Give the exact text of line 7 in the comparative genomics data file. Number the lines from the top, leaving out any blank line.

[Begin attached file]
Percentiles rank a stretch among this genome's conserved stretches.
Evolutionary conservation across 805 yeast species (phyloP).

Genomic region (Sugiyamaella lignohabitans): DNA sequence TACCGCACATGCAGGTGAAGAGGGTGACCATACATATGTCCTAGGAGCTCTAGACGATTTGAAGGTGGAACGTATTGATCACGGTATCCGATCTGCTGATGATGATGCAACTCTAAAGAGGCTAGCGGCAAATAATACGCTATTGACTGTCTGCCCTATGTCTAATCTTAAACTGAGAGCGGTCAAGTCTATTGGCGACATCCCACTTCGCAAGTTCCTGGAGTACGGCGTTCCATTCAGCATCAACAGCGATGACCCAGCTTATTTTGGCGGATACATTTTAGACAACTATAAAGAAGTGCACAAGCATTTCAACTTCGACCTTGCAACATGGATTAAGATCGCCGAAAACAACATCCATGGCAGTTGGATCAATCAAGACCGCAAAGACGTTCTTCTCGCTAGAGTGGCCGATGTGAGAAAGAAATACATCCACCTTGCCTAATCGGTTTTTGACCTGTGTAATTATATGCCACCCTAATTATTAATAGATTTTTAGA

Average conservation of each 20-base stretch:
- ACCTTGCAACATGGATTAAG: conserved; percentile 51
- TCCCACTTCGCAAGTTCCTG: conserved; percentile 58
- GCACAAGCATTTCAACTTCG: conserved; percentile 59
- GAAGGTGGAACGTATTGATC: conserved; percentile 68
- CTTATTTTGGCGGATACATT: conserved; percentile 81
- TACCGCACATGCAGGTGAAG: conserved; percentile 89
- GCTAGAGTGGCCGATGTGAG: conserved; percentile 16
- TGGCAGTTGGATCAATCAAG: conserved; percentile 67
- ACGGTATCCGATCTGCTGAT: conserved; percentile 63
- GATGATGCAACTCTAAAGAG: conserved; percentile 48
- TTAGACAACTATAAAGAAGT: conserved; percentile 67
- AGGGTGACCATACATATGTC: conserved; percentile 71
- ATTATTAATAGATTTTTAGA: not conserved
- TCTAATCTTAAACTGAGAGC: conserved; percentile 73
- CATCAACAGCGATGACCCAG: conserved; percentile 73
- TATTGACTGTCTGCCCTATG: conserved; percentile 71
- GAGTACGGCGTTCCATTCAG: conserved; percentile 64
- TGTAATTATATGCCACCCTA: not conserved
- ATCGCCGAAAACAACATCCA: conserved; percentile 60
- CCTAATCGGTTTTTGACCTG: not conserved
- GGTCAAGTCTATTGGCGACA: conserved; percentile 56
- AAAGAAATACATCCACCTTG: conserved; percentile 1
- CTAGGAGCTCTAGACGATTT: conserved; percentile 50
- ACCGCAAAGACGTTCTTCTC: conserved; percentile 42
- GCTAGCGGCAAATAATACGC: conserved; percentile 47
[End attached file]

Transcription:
- GCACAAGCATTTCAACTTCG: conserved; percentile 59